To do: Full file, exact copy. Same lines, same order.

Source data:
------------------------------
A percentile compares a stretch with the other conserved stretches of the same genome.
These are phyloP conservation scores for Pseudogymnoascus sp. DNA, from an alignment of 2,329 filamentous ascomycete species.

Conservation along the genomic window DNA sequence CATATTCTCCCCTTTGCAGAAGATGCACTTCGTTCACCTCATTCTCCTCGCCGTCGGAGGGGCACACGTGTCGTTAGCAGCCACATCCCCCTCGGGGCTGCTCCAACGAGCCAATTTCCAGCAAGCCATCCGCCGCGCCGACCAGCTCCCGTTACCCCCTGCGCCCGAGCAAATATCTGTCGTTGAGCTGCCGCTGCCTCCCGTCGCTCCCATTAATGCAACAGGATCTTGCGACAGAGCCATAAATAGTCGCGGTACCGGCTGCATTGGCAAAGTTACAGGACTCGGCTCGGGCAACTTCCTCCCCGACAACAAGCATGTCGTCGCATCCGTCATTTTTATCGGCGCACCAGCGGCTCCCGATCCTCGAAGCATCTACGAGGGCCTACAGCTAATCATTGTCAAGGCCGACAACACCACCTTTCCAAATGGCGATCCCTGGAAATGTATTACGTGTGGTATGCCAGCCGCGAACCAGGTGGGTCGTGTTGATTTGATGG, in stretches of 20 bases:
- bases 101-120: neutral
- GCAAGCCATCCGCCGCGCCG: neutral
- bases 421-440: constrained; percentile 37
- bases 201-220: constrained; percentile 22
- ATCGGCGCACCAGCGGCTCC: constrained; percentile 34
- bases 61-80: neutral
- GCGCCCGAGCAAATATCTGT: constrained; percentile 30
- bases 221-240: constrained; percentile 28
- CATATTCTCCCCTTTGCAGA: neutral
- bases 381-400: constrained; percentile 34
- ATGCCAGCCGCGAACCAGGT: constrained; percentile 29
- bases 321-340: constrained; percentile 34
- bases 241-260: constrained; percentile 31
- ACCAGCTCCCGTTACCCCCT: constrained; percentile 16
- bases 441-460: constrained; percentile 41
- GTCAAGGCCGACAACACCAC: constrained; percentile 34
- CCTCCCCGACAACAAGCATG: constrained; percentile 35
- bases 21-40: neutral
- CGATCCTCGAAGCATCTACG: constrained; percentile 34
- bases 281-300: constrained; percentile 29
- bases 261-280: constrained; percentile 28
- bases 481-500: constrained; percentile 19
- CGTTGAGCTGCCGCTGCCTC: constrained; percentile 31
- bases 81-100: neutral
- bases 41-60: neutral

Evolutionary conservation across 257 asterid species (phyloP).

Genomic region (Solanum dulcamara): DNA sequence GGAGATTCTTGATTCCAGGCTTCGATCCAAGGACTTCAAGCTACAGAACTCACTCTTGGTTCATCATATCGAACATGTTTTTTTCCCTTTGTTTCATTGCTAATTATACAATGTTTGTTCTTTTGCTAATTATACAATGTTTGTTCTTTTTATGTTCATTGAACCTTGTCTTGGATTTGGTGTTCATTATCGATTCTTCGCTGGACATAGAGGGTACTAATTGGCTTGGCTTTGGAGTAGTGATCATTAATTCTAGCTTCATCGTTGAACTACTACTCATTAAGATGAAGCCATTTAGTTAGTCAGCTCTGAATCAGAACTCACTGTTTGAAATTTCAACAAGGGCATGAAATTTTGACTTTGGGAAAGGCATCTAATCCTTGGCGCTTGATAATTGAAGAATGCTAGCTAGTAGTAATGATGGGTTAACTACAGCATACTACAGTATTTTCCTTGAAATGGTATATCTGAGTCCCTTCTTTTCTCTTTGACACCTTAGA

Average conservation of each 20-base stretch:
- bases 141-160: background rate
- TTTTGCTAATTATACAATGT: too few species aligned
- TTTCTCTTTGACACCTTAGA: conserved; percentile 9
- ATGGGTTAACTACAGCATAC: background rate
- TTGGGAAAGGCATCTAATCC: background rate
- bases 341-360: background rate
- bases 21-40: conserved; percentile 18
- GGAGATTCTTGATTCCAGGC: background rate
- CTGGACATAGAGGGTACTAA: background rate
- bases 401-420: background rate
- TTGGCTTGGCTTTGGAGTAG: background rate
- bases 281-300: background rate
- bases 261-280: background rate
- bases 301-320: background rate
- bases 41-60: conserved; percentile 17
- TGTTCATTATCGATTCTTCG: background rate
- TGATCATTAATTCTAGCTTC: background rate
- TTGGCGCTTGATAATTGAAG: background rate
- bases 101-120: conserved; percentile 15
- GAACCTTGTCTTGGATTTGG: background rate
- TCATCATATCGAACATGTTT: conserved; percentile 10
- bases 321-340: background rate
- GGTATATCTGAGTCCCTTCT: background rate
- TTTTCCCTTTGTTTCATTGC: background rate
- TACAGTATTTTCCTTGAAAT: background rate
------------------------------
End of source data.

A percentile compares a stretch with the other conserved stretches of the same genome.
These are phyloP conservation scores for Pseudogymnoascus sp. DNA, from an alignment of 2,329 filamentous ascomycete species.

Conservation along the genomic window DNA sequence CATATTCTCCCCTTTGCAGAAGATGCACTTCGTTCACCTCATTCTCCTCGCCGTCGGAGGGGCACACGTGTCGTTAGCAGCCACATCCCCCTCGGGGCTGCTCCAACGAGCCAATTTCCAGCAAGCCATCCGCCGCGCCGACCAGCTCCCGTTACCCCCTGCGCCCGAGCAAATATCTGTCGTTGAGCTGCCGCTGCCTCCCGTCGCTCCCATTAATGCAACAGGATCTTGCGACAGAGCCATAAATAGTCGCGGTACCGGCTGCATTGGCAAAGTTACAGGACTCGGCTCGGGCAACTTCCTCCCCGACAACAAGCATGTCGTCGCATCCGTCATTTTTATCGGCGCACCAGCGGCTCCCGATCCTCGAAGCATCTACGAGGGCCTACAGCTAATCATTGTCAAGGCCGACAACACCACCTTTCCAAATGGCGATCCCTGGAAATGTATTACGTGTGGTATGCCAGCCGCGAACCAGGTGGGTCGTGTTGATTTGATGG, in stretches of 20 bases:
- bases 101-120: neutral
- GCAAGCCATCCGCCGCGCCG: neutral
- bases 421-440: constrained; percentile 37
- bases 201-220: constrained; percentile 22
- ATCGGCGCACCAGCGGCTCC: constrained; percentile 34
- bases 61-80: neutral
- GCGCCCGAGCAAATATCTGT: constrained; percentile 30
- bases 221-240: constrained; percentile 28
- CATATTCTCCCCTTTGCAGA: neutral
- bases 381-400: constrained; percentile 34
- ATGCCAGCCGCGAACCAGGT: constrained; percentile 29
- bases 321-340: constrained; percentile 34
- bases 241-260: constrained; percentile 31
- ACCAGCTCCCGTTACCCCCT: constrained; percentile 16
- bases 441-460: constrained; percentile 41
- GTCAAGGCCGACAACACCAC: constrained; percentile 34
- CCTCCCCGACAACAAGCATG: constrained; percentile 35
- bases 21-40: neutral
- CGATCCTCGAAGCATCTACG: constrained; percentile 34
- bases 281-300: constrained; percentile 29
- bases 261-280: constrained; percentile 28
- bases 481-500: constrained; percentile 19
- CGTTGAGCTGCCGCTGCCTC: constrained; percentile 31
- bases 81-100: neutral
- bases 41-60: neutral

Evolutionary conservation across 257 asterid species (phyloP).

Genomic region (Solanum dulcamara): DNA sequence GGAGATTCTTGATTCCAGGCTTCGATCCAAGGACTTCAAGCTACAGAACTCACTCTTGGTTCATCATATCGAACATGTTTTTTTCCCTTTGTTTCATTGCTAATTATACAATGTTTGTTCTTTTGCTAATTATACAATGTTTGTTCTTTTTATGTTCATTGAACCTTGTCTTGGATTTGGTGTTCATTATCGATTCTTCGCTGGACATAGAGGGTACTAATTGGCTTGGCTTTGGAGTAGTGATCATTAATTCTAGCTTCATCGTTGAACTACTACTCATTAAGATGAAGCCATTTAGTTAGTCAGCTCTGAATCAGAACTCACTGTTTGAAATTTCAACAAGGGCATGAAATTTTGACTTTGGGAAAGGCATCTAATCCTTGGCGCTTGATAATTGAAGAATGCTAGCTAGTAGTAATGATGGGTTAACTACAGCATACTACAGTATTTTCCTTGAAATGGTATATCTGAGTCCCTTCTTTTCTCTTTGACACCTTAGA

Average conservation of each 20-base stretch:
- bases 141-160: background rate
- TTTTGCTAATTATACAATGT: too few species aligned
- TTTCTCTTTGACACCTTAGA: conserved; percentile 9
- ATGGGTTAACTACAGCATAC: background rate
- TTGGGAAAGGCATCTAATCC: background rate
- bases 341-360: background rate
- bases 21-40: conserved; percentile 18
- GGAGATTCTTGATTCCAGGC: background rate
- CTGGACATAGAGGGTACTAA: background rate
- bases 401-420: background rate
- TTGGCTTGGCTTTGGAGTAG: background rate
- bases 281-300: background rate
- bases 261-280: background rate
- bases 301-320: background rate
- bases 41-60: conserved; percentile 17
- TGTTCATTATCGATTCTTCG: background rate
- TGATCATTAATTCTAGCTTC: background rate
- TTGGCGCTTGATAATTGAAG: background rate
- bases 101-120: conserved; percentile 15
- GAACCTTGTCTTGGATTTGG: background rate
- TCATCATATCGAACATGTTT: conserved; percentile 10
- bases 321-340: background rate
- GGTATATCTGAGTCCCTTCT: background rate
- TTTTCCCTTTGTTTCATTGC: background rate
- TACAGTATTTTCCTTGAAAT: background rate